Pentagon reportedly assigns 13k servicemen to first ever US-Jordanian-Israeli joint drill
The United States-Israeli exercise, “Juniper Cobra,” which began earlier this week, involves participation from around 6,000 members of the US Eastern Command and 1,000 airmen, and will involve the joint missile defense systems used by the allies; on Saturday, more than 6,000 US Marines moved to Jordan will begin conducting drills there as part of the annual Eager Lion program.
According to Israel’s DEBKAfile news agency, the activities in Israel and Jordan constitute “the first time that the US has unified two large military exercises,” which is reportedly being implemented in order to counter an alleged advancement of Hezbollah troops.
“The two war games were planned as military maneuvers plain [and] simple until Wednesday, May 21,” the site reported, “when news came in of large Hezbollah military forces heading toward southern Syria to help the Syrian army overcome the rebel forces fighting for more than a week to capture the Syrian Golan town of Quneitra opposite the Israeli and Jordanian borders.”
“In the last few days, both Israel and Jordan have beefed up their Syrian border deployments and placed them in battle stations. Hezbollah’s intervention in the Golan battle may well result in the war game being switched to combat operations for real,” DEBKA claimed.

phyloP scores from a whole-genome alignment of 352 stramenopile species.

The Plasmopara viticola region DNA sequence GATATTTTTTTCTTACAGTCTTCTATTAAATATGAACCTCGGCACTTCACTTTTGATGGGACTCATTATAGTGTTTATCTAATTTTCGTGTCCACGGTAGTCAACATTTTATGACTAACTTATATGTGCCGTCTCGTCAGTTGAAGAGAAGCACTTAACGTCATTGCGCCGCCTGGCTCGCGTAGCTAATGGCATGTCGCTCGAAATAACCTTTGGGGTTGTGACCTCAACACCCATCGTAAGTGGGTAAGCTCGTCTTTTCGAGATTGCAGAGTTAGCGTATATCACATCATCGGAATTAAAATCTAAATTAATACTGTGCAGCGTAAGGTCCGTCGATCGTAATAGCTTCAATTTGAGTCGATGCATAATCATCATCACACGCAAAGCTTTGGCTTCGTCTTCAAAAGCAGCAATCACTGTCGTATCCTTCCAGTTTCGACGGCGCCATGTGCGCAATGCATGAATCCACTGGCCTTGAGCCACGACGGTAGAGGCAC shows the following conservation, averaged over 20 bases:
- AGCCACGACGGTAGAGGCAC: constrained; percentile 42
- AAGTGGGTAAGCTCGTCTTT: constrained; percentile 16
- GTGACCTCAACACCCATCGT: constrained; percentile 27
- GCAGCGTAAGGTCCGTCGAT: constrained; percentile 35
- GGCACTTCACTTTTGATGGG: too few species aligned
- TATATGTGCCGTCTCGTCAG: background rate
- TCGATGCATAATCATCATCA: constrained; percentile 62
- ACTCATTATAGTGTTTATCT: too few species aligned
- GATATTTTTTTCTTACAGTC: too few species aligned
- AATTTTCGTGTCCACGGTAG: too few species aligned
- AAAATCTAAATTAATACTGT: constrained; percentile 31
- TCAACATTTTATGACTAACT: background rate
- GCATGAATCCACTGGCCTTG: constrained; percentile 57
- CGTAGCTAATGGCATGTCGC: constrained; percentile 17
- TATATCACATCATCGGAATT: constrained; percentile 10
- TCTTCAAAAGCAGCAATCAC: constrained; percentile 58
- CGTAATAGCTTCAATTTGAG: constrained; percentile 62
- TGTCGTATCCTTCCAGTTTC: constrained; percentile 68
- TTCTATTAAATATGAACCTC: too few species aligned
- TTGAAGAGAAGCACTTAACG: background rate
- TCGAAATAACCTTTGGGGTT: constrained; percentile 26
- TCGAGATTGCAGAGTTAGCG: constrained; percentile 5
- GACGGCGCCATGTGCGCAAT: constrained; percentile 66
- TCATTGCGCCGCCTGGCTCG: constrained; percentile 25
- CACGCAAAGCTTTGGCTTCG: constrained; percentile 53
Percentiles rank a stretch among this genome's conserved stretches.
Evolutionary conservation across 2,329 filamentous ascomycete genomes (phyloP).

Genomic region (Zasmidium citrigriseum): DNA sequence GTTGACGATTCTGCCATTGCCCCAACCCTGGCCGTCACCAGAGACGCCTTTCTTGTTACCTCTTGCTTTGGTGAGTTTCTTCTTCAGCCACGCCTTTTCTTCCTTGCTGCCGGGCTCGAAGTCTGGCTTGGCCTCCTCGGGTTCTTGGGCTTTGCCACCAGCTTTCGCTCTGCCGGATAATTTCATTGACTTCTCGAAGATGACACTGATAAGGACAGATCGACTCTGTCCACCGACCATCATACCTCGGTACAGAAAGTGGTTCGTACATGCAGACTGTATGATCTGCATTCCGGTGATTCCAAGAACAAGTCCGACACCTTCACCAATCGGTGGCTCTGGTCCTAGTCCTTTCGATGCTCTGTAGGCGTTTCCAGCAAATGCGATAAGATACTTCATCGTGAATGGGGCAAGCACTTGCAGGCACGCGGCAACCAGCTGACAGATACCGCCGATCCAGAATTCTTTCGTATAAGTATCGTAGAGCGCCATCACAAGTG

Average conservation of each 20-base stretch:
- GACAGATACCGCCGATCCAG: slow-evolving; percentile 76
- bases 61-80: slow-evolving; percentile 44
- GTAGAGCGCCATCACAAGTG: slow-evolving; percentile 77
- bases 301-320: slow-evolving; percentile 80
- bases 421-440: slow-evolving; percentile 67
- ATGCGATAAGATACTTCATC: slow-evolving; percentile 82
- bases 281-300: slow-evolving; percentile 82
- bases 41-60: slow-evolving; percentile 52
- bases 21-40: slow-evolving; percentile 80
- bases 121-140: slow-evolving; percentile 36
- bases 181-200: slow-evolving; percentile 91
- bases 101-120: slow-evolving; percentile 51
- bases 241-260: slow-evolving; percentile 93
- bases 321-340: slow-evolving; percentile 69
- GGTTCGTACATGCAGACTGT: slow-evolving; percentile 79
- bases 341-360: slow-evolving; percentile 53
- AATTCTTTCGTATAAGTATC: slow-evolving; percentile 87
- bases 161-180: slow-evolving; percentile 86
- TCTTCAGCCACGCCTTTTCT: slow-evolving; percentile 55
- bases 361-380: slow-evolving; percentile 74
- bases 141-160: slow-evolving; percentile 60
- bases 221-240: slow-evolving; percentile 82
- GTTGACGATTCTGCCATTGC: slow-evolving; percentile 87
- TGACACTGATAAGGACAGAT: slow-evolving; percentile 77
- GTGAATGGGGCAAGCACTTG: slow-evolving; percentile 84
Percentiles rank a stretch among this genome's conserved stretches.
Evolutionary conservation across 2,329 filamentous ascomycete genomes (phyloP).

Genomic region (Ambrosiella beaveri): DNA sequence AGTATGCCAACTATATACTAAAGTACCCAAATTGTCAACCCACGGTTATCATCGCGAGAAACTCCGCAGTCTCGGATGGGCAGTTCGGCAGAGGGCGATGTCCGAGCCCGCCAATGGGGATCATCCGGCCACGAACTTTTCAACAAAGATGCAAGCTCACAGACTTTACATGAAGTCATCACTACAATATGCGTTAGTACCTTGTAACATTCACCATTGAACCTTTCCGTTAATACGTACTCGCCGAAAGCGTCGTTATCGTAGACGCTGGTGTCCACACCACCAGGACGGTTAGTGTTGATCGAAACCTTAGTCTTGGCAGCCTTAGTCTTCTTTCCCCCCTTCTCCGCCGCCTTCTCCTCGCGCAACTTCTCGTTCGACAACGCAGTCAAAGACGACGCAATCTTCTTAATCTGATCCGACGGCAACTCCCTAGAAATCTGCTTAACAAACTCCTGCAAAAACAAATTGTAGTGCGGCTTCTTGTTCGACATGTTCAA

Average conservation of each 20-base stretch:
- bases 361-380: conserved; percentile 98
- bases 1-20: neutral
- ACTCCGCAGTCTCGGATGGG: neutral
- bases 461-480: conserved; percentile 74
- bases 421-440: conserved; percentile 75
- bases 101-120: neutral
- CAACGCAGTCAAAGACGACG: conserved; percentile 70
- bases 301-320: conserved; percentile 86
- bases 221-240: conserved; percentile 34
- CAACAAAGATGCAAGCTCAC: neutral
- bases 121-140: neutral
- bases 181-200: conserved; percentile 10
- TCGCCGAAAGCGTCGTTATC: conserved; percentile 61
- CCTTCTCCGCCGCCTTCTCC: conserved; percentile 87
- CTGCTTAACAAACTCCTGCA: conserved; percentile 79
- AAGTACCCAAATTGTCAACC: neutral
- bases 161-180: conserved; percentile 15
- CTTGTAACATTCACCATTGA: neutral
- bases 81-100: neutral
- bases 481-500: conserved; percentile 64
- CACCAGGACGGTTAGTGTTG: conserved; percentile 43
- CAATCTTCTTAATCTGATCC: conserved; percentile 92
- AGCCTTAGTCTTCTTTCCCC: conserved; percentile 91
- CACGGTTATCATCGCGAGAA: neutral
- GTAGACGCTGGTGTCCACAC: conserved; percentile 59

Earlier this week, the Jerusalem Post confirmed that the Jordanian military was redeploying forces along its border with Syria upon murmurings of growing insurgency there — a report that came on the heels of an announcement from Israel’s Arutz Sheva news outlet that the US would send a Patriot missile battery and F-16 fighters to Jordan as part of Eager Lion and keep them there after the exercise is finished. On Tuesday, however, the Pentagon-affiliated Air Force Times said no such plans to leave weapons behind were in place.
Nevertheless, combined with US Navy presence in the Black Sea and the Mediterranean, more American service members than usual are now in the volatile region amid civil wars and skirmishes that have dominated international politics in recent months.
According to the International Business Times, the chief defense attaché for the US Embassy in Tel Aviv suggested recently that any expanded cooperation between America and its Middle East allies would greatly improve on those nations’ ability to secure the region amid worsening tensions.
"If we were able to build a regional defense capability in say, Jordan, that capability could easily defend Israel, Jordan and even Egypt, if you so desired, adding one more layer to your multi-layered defense," the IB Times quoted the attaché, John Shapland, as saying